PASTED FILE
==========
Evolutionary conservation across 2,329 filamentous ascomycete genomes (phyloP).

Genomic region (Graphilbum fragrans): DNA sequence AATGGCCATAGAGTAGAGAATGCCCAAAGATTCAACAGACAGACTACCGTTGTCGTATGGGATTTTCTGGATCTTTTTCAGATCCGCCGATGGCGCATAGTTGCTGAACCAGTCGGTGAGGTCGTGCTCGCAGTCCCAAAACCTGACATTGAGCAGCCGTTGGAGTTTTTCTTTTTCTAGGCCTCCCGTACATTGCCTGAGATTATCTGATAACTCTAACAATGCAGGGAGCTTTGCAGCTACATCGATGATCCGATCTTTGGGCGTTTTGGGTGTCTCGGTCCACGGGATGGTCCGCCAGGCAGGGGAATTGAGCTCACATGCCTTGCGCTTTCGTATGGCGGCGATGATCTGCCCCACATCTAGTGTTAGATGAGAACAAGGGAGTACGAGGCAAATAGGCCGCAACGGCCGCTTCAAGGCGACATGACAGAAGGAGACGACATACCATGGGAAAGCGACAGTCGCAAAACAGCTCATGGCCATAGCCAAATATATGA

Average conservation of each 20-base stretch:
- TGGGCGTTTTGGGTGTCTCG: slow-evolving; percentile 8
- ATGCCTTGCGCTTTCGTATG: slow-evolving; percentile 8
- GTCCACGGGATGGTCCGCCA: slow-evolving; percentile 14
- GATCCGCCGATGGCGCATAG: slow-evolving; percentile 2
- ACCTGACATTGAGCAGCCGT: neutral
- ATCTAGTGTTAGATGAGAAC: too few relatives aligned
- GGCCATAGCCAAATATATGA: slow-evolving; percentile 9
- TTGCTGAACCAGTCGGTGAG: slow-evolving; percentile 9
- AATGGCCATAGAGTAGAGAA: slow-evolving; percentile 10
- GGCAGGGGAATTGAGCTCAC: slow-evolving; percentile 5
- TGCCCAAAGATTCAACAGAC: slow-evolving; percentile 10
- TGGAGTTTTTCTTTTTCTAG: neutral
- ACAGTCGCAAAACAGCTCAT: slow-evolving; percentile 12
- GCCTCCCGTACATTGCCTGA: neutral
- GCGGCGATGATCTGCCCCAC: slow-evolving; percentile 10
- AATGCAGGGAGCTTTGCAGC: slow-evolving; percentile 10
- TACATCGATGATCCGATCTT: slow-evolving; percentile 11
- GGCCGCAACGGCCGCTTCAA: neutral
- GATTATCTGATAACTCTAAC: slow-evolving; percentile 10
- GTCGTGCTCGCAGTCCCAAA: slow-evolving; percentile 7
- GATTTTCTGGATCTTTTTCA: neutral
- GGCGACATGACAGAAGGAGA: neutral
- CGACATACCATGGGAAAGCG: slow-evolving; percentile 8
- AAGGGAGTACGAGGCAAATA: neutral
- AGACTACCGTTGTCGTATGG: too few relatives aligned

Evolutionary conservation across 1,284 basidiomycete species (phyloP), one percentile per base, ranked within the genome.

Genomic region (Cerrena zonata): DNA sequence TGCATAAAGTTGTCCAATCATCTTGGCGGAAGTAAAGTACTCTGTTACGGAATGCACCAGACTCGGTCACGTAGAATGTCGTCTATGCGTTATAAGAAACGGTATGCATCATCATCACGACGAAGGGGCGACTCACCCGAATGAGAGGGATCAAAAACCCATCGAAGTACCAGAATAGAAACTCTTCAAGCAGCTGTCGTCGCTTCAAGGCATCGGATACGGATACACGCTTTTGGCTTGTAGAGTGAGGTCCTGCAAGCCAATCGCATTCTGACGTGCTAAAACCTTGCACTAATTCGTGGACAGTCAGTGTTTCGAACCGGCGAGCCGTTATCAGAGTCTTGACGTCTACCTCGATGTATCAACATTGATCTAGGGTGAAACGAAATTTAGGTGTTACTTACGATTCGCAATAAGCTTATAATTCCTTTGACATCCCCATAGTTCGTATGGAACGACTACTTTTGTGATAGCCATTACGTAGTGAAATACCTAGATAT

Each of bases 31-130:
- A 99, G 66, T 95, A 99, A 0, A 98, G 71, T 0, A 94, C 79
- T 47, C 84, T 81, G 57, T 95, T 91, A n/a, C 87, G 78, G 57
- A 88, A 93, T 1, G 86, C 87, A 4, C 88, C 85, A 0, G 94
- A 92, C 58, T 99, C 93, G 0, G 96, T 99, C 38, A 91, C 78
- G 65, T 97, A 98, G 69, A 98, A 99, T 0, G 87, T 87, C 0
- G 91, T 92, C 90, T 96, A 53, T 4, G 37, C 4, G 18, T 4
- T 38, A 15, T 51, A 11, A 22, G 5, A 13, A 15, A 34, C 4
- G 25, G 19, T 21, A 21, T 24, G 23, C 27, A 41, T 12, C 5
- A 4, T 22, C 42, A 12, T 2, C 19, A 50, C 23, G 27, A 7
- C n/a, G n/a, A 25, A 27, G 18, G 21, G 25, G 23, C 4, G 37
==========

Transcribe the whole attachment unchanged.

Evolutionary conservation across 2,329 filamentous ascomycete genomes (phyloP).

Genomic region (Graphilbum fragrans): DNA sequence AATGGCCATAGAGTAGAGAATGCCCAAAGATTCAACAGACAGACTACCGTTGTCGTATGGGATTTTCTGGATCTTTTTCAGATCCGCCGATGGCGCATAGTTGCTGAACCAGTCGGTGAGGTCGTGCTCGCAGTCCCAAAACCTGACATTGAGCAGCCGTTGGAGTTTTTCTTTTTCTAGGCCTCCCGTACATTGCCTGAGATTATCTGATAACTCTAACAATGCAGGGAGCTTTGCAGCTACATCGATGATCCGATCTTTGGGCGTTTTGGGTGTCTCGGTCCACGGGATGGTCCGCCAGGCAGGGGAATTGAGCTCACATGCCTTGCGCTTTCGTATGGCGGCGATGATCTGCCCCACATCTAGTGTTAGATGAGAACAAGGGAGTACGAGGCAAATAGGCCGCAACGGCCGCTTCAAGGCGACATGACAGAAGGAGACGACATACCATGGGAAAGCGACAGTCGCAAAACAGCTCATGGCCATAGCCAAATATATGA

Average conservation of each 20-base stretch:
- TGGGCGTTTTGGGTGTCTCG: slow-evolving; percentile 8
- ATGCCTTGCGCTTTCGTATG: slow-evolving; percentile 8
- GTCCACGGGATGGTCCGCCA: slow-evolving; percentile 14
- GATCCGCCGATGGCGCATAG: slow-evolving; percentile 2
- ACCTGACATTGAGCAGCCGT: neutral
- ATCTAGTGTTAGATGAGAAC: too few relatives aligned
- GGCCATAGCCAAATATATGA: slow-evolving; percentile 9
- TTGCTGAACCAGTCGGTGAG: slow-evolving; percentile 9
- AATGGCCATAGAGTAGAGAA: slow-evolving; percentile 10
- GGCAGGGGAATTGAGCTCAC: slow-evolving; percentile 5
- TGCCCAAAGATTCAACAGAC: slow-evolving; percentile 10
- TGGAGTTTTTCTTTTTCTAG: neutral
- ACAGTCGCAAAACAGCTCAT: slow-evolving; percentile 12
- GCCTCCCGTACATTGCCTGA: neutral
- GCGGCGATGATCTGCCCCAC: slow-evolving; percentile 10
- AATGCAGGGAGCTTTGCAGC: slow-evolving; percentile 10
- TACATCGATGATCCGATCTT: slow-evolving; percentile 11
- GGCCGCAACGGCCGCTTCAA: neutral
- GATTATCTGATAACTCTAAC: slow-evolving; percentile 10
- GTCGTGCTCGCAGTCCCAAA: slow-evolving; percentile 7
- GATTTTCTGGATCTTTTTCA: neutral
- GGCGACATGACAGAAGGAGA: neutral
- CGACATACCATGGGAAAGCG: slow-evolving; percentile 8
- AAGGGAGTACGAGGCAAATA: neutral
- AGACTACCGTTGTCGTATGG: too few relatives aligned

Evolutionary conservation across 1,284 basidiomycete species (phyloP), one percentile per base, ranked within the genome.

Genomic region (Cerrena zonata): DNA sequence TGCATAAAGTTGTCCAATCATCTTGGCGGAAGTAAAGTACTCTGTTACGGAATGCACCAGACTCGGTCACGTAGAATGTCGTCTATGCGTTATAAGAAACGGTATGCATCATCATCACGACGAAGGGGCGACTCACCCGAATGAGAGGGATCAAAAACCCATCGAAGTACCAGAATAGAAACTCTTCAAGCAGCTGTCGTCGCTTCAAGGCATCGGATACGGATACACGCTTTTGGCTTGTAGAGTGAGGTCCTGCAAGCCAATCGCATTCTGACGTGCTAAAACCTTGCACTAATTCGTGGACAGTCAGTGTTTCGAACCGGCGAGCCGTTATCAGAGTCTTGACGTCTACCTCGATGTATCAACATTGATCTAGGGTGAAACGAAATTTAGGTGTTACTTACGATTCGCAATAAGCTTATAATTCCTTTGACATCCCCATAGTTCGTATGGAACGACTACTTTTGTGATAGCCATTACGTAGTGAAATACCTAGATAT

Each of bases 31-130:
- A 99, G 66, T 95, A 99, A 0, A 98, G 71, T 0, A 94, C 79
- T 47, C 84, T 81, G 57, T 95, T 91, A n/a, C 87, G 78, G 57
- A 88, A 93, T 1, G 86, C 87, A 4, C 88, C 85, A 0, G 94
- A 92, C 58, T 99, C 93, G 0, G 96, T 99, C 38, A 91, C 78
- G 65, T 97, A 98, G 69, A 98, A 99, T 0, G 87, T 87, C 0
- G 91, T 92, C 90, T 96, A 53, T 4, G 37, C 4, G 18, T 4
- T 38, A 15, T 51, A 11, A 22, G 5, A 13, A 15, A 34, C 4
- G 25, G 19, T 21, A 21, T 24, G 23, C 27, A 41, T 12, C 5
- A 4, T 22, C 42, A 12, T 2, C 19, A 50, C 23, G 27, A 7
- C n/a, G n/a, A 25, A 27, G 18, G 21, G 25, G 23, C 4, G 37